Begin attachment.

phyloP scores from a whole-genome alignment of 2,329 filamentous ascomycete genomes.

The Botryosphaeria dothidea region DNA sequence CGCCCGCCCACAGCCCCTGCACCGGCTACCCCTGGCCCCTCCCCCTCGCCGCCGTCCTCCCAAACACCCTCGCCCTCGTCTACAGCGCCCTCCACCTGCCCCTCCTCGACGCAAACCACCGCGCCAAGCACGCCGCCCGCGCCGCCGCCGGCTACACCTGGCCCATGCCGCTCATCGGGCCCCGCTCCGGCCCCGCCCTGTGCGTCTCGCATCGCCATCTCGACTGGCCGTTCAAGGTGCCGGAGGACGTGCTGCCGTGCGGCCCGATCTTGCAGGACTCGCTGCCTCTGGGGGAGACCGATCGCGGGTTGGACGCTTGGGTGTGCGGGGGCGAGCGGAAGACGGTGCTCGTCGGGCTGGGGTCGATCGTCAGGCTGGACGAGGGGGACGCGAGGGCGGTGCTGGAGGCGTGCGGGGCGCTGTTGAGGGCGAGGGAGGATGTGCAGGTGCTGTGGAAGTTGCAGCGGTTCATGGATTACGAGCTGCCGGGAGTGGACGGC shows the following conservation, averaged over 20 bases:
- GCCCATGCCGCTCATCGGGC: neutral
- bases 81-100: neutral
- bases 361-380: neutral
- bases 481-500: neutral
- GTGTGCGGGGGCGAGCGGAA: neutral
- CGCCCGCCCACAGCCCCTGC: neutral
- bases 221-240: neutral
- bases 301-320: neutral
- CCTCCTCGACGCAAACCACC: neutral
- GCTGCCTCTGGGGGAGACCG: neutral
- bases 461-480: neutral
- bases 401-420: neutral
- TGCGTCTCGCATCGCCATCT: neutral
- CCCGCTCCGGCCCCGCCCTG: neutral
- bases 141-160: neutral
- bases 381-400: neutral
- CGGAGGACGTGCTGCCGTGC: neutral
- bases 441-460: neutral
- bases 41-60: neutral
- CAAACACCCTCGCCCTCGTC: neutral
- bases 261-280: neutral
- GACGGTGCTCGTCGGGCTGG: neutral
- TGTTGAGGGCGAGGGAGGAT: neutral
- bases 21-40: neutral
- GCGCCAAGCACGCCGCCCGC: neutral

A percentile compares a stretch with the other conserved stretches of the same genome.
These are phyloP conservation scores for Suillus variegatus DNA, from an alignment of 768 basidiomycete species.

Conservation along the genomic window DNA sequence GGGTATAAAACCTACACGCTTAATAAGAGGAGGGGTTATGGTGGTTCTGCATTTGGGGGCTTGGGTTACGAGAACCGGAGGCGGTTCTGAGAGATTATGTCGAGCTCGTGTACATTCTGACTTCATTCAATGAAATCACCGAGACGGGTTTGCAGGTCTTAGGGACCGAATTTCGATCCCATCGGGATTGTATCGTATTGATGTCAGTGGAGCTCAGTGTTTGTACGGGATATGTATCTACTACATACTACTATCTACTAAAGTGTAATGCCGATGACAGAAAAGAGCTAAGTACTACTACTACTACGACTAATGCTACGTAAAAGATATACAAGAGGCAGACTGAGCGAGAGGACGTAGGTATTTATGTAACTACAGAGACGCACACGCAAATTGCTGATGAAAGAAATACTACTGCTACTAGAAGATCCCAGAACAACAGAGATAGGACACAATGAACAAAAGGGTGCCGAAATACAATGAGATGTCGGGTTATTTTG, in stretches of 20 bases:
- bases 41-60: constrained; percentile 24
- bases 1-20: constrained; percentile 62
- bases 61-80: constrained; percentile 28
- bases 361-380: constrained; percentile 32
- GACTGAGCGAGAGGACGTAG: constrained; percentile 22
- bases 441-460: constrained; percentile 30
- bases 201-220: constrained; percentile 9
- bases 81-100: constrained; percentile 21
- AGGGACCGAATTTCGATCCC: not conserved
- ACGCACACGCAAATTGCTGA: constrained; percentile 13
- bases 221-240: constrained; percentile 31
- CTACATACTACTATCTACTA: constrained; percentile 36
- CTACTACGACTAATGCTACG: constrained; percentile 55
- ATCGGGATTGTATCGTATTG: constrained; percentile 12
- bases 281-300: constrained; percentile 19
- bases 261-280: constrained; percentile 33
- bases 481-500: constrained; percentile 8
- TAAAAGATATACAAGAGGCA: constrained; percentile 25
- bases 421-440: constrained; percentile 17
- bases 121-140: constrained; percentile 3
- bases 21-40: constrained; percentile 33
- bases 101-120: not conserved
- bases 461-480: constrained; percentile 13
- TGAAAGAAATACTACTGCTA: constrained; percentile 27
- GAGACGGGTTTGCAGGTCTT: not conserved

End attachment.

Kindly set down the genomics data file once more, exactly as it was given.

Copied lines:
phyloP scores from a whole-genome alignment of 2,329 filamentous ascomycete genomes.

The Botryosphaeria dothidea region DNA sequence CGCCCGCCCACAGCCCCTGCACCGGCTACCCCTGGCCCCTCCCCCTCGCCGCCGTCCTCCCAAACACCCTCGCCCTCGTCTACAGCGCCCTCCACCTGCCCCTCCTCGACGCAAACCACCGCGCCAAGCACGCCGCCCGCGCCGCCGCCGGCTACACCTGGCCCATGCCGCTCATCGGGCCCCGCTCCGGCCCCGCCCTGTGCGTCTCGCATCGCCATCTCGACTGGCCGTTCAAGGTGCCGGAGGACGTGCTGCCGTGCGGCCCGATCTTGCAGGACTCGCTGCCTCTGGGGGAGACCGATCGCGGGTTGGACGCTTGGGTGTGCGGGGGCGAGCGGAAGACGGTGCTCGTCGGGCTGGGGTCGATCGTCAGGCTGGACGAGGGGGACGCGAGGGCGGTGCTGGAGGCGTGCGGGGCGCTGTTGAGGGCGAGGGAGGATGTGCAGGTGCTGTGGAAGTTGCAGCGGTTCATGGATTACGAGCTGCCGGGAGTGGACGGC shows the following conservation, averaged over 20 bases:
- GCCCATGCCGCTCATCGGGC: neutral
- bases 81-100: neutral
- bases 361-380: neutral
- bases 481-500: neutral
- GTGTGCGGGGGCGAGCGGAA: neutral
- CGCCCGCCCACAGCCCCTGC: neutral
- bases 221-240: neutral
- bases 301-320: neutral
- CCTCCTCGACGCAAACCACC: neutral
- GCTGCCTCTGGGGGAGACCG: neutral
- bases 461-480: neutral
- bases 401-420: neutral
- TGCGTCTCGCATCGCCATCT: neutral
- CCCGCTCCGGCCCCGCCCTG: neutral
- bases 141-160: neutral
- bases 381-400: neutral
- CGGAGGACGTGCTGCCGTGC: neutral
- bases 441-460: neutral
- bases 41-60: neutral
- CAAACACCCTCGCCCTCGTC: neutral
- bases 261-280: neutral
- GACGGTGCTCGTCGGGCTGG: neutral
- TGTTGAGGGCGAGGGAGGAT: neutral
- bases 21-40: neutral
- GCGCCAAGCACGCCGCCCGC: neutral

A percentile compares a stretch with the other conserved stretches of the same genome.
These are phyloP conservation scores for Suillus variegatus DNA, from an alignment of 768 basidiomycete species.

Conservation along the genomic window DNA sequence GGGTATAAAACCTACACGCTTAATAAGAGGAGGGGTTATGGTGGTTCTGCATTTGGGGGCTTGGGTTACGAGAACCGGAGGCGGTTCTGAGAGATTATGTCGAGCTCGTGTACATTCTGACTTCATTCAATGAAATCACCGAGACGGGTTTGCAGGTCTTAGGGACCGAATTTCGATCCCATCGGGATTGTATCGTATTGATGTCAGTGGAGCTCAGTGTTTGTACGGGATATGTATCTACTACATACTACTATCTACTAAAGTGTAATGCCGATGACAGAAAAGAGCTAAGTACTACTACTACTACGACTAATGCTACGTAAAAGATATACAAGAGGCAGACTGAGCGAGAGGACGTAGGTATTTATGTAACTACAGAGACGCACACGCAAATTGCTGATGAAAGAAATACTACTGCTACTAGAAGATCCCAGAACAACAGAGATAGGACACAATGAACAAAAGGGTGCCGAAATACAATGAGATGTCGGGTTATTTTG, in stretches of 20 bases:
- bases 41-60: constrained; percentile 24
- bases 1-20: constrained; percentile 62
- bases 61-80: constrained; percentile 28
- bases 361-380: constrained; percentile 32
- GACTGAGCGAGAGGACGTAG: constrained; percentile 22
- bases 441-460: constrained; percentile 30
- bases 201-220: constrained; percentile 9
- bases 81-100: constrained; percentile 21
- AGGGACCGAATTTCGATCCC: not conserved
- ACGCACACGCAAATTGCTGA: constrained; percentile 13
- bases 221-240: constrained; percentile 31
- CTACATACTACTATCTACTA: constrained; percentile 36
- CTACTACGACTAATGCTACG: constrained; percentile 55
- ATCGGGATTGTATCGTATTG: constrained; percentile 12
- bases 281-300: constrained; percentile 19
- bases 261-280: constrained; percentile 33
- bases 481-500: constrained; percentile 8
- TAAAAGATATACAAGAGGCA: constrained; percentile 25
- bases 421-440: constrained; percentile 17
- bases 121-140: constrained; percentile 3
- bases 21-40: constrained; percentile 33
- bases 101-120: not conserved
- bases 461-480: constrained; percentile 13
- TGAAAGAAATACTACTGCTA: constrained; percentile 27
- GAGACGGGTTTGCAGGTCTT: not conserved